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Eco-certification of Farmed Seafood: Will it Make a Difference?
Gotland University, Sweden; Uppsala University, Sweden.
Stockholm University, Faculty of Science, Stockholm Resilience Centre. The Beijer Institute, Swedish Royal Academy of Sciences, Sweden .
2013 (English)In: Ambio, ISSN 0044-7447, E-ISSN 1654-7209, Vol. 42, no 6, 659-674 p.Article, review/survey (Refereed) Published
Abstract [en]

Eco-certification is widely considered a tool forreducing environmental impacts of aquaculture, but whatare the likely environmental outcomes for the world’sfastest growing animal-food production sector? This articleanalyzes a number of eco-certification schemes based onspecies choice, anticipated share of the global seafoodmarket, size of eligible producers, and targeted environ-mental impacts. The potential of eco-certification to reducethe negative environmental impacts of aquaculture at scalepresently appears uncertain as: (a) certification schemescurrently focus on species predominantly consumed in theEU and US, with limited coverage of Asian markets; (b)the share of certified products in the market as currentlyprojected is too low; (c) there is an inequitable and non-uniform applicability of certification across the sector; (d)mechanisms or incentives for improvement among theworst performers are lacking; and (e) there is incompletecoverage of environmental impacts, with biophysical sus-tainability and ecosystem perspectives generally lacking.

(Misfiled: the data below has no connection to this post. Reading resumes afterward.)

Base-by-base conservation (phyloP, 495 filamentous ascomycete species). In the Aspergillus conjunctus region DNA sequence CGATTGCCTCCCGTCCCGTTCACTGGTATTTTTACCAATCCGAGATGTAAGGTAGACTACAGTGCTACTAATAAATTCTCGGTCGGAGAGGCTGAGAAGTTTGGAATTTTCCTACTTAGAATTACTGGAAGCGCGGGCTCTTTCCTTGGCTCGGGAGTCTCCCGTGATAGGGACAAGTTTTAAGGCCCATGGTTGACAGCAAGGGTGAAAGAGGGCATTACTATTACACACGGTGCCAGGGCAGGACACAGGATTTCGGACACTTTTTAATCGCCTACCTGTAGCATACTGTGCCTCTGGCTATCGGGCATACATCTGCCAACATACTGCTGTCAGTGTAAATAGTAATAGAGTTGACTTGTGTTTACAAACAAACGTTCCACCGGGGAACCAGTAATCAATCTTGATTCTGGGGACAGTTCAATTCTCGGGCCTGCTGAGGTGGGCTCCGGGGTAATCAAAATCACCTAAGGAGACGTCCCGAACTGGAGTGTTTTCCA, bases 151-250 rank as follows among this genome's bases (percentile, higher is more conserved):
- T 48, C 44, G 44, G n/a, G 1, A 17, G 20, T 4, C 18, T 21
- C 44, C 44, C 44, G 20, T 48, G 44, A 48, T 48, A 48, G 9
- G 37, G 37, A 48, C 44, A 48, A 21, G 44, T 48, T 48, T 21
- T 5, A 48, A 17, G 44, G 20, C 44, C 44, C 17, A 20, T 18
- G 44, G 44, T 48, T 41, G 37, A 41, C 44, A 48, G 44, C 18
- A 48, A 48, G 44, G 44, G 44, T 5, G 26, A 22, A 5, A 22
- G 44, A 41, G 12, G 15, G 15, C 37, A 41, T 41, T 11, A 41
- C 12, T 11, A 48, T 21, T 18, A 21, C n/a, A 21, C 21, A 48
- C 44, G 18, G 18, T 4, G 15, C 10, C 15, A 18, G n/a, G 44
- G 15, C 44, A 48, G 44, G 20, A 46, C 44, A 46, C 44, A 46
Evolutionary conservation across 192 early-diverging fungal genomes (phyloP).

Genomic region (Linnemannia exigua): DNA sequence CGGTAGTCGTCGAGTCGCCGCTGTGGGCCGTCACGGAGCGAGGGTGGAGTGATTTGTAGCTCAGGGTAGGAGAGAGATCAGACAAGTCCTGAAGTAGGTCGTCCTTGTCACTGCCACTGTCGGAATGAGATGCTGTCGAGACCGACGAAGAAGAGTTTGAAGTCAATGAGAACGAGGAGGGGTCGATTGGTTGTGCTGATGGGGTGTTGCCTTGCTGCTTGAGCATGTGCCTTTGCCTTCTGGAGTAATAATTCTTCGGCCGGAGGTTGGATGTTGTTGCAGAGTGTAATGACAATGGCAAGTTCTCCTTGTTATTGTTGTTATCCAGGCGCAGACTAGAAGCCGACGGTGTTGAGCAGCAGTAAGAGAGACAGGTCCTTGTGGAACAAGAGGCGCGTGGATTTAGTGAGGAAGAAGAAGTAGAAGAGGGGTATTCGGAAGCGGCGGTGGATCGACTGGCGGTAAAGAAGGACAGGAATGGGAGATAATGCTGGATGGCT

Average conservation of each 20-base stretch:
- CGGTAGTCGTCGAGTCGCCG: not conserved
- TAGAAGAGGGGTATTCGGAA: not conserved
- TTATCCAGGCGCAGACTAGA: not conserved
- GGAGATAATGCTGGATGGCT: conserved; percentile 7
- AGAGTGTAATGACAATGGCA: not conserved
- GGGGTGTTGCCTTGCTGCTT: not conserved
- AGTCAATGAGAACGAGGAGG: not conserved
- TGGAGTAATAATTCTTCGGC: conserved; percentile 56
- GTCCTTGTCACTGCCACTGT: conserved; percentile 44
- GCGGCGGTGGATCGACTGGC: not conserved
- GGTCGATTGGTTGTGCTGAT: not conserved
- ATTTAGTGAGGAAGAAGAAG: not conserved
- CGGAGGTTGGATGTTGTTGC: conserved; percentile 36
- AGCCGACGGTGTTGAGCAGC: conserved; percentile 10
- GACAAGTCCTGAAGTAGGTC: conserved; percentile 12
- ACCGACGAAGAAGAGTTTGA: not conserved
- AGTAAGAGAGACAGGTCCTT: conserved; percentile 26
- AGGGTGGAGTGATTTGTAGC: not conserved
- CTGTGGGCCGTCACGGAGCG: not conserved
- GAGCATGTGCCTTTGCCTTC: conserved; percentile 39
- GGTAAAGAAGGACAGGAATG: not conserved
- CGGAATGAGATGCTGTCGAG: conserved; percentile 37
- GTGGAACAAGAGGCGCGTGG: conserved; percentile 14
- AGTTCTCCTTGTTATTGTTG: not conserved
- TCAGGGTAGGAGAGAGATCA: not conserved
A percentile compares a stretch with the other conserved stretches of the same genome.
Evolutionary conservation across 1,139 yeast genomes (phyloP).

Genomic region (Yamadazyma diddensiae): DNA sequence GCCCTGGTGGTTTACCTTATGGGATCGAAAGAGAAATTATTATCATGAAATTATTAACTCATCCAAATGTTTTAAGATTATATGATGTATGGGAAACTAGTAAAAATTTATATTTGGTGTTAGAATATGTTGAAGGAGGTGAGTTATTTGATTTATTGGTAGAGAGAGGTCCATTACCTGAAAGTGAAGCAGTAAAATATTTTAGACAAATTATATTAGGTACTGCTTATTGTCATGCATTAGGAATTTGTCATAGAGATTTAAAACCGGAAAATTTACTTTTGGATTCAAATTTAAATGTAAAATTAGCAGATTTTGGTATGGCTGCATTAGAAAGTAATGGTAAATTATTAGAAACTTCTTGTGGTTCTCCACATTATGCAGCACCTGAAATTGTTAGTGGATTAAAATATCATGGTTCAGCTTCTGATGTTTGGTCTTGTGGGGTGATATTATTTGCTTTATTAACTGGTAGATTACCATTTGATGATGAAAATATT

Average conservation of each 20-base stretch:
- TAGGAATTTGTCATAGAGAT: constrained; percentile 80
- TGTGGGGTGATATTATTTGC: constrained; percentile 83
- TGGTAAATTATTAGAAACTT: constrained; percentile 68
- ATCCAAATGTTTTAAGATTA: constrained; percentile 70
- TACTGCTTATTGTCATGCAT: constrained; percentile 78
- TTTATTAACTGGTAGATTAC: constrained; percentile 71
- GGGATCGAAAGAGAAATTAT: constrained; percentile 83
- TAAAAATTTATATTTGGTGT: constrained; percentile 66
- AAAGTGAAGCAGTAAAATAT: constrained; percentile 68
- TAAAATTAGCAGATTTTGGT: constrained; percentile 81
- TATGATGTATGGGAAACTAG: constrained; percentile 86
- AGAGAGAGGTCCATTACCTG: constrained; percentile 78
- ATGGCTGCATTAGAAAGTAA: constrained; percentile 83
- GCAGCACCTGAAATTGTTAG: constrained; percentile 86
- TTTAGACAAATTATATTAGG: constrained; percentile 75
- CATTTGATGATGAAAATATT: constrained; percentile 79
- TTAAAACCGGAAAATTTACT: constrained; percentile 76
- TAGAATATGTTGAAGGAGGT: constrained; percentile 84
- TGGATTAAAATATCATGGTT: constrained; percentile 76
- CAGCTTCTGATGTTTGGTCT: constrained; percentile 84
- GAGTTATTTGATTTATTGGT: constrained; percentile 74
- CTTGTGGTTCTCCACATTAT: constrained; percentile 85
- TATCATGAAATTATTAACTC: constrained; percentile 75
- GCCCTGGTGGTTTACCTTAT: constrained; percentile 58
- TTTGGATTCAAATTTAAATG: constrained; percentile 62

Place, publisher, year, edition, pages
2013. Vol. 42, no 6, 659-674 p.
Keyword [en]
Eco-certification, Aquaculture, Seafood, LCA, Sustainability, Environmental impacts
National Category
Environmental Sciences Biological Sciences
Research subject
Marine Ecotoxicology
Identifiers
URN: urn:nbn:se:su:diva-90056DOI: 10.1007/s13280-013-0409-3ISI: 000323734700001OAI: oai:DiVA.org:su-90056DiVA: diva2:622266
Available from: 2013-05-20 Created: 2013-05-20 Last updated: 2017-12-06Bibliographically approved
In thesis
1. Eco-certification of farmed seafood: Environmental effects on local and global scale
Open this publication in new window or tab >>Eco-certification of farmed seafood: Environmental effects on local and global scale
2013 (English)Licentiate thesis, comprehensive summary (Other academic)
Place, publisher, year, edition, pages
Stockholm: Department of Ecology, Environment and Plant Sciences, Stockholm University, 2013. 26 p.
Keyword
aquaculture, eco-certification, LCA, sustainability, mangrove-shrimp, Vietnam
National Category
Biological Sciences Earth and Related Environmental Sciences
Research subject
Marine Ecotoxicology
Identifiers
urn:nbn:se:su:diva-90022 (URN)
Presentation
2013-06-11, 105, Frescati Backe, Svante Arrhenius väg 21 A, Stockholm, 11:00 (English)
Opponent
Supervisors
Available from: 2013-05-22 Created: 2013-05-20 Last updated: 2016-08-15Bibliographically approved
2. Kind of turquoise: Effects of seafood eco-certification and sustainable consumption
Open this publication in new window or tab >>Kind of turquoise: Effects of seafood eco-certification and sustainable consumption
2016 (English)Doctoral thesis, comprehensive summary (Other academic)
Abstract [en]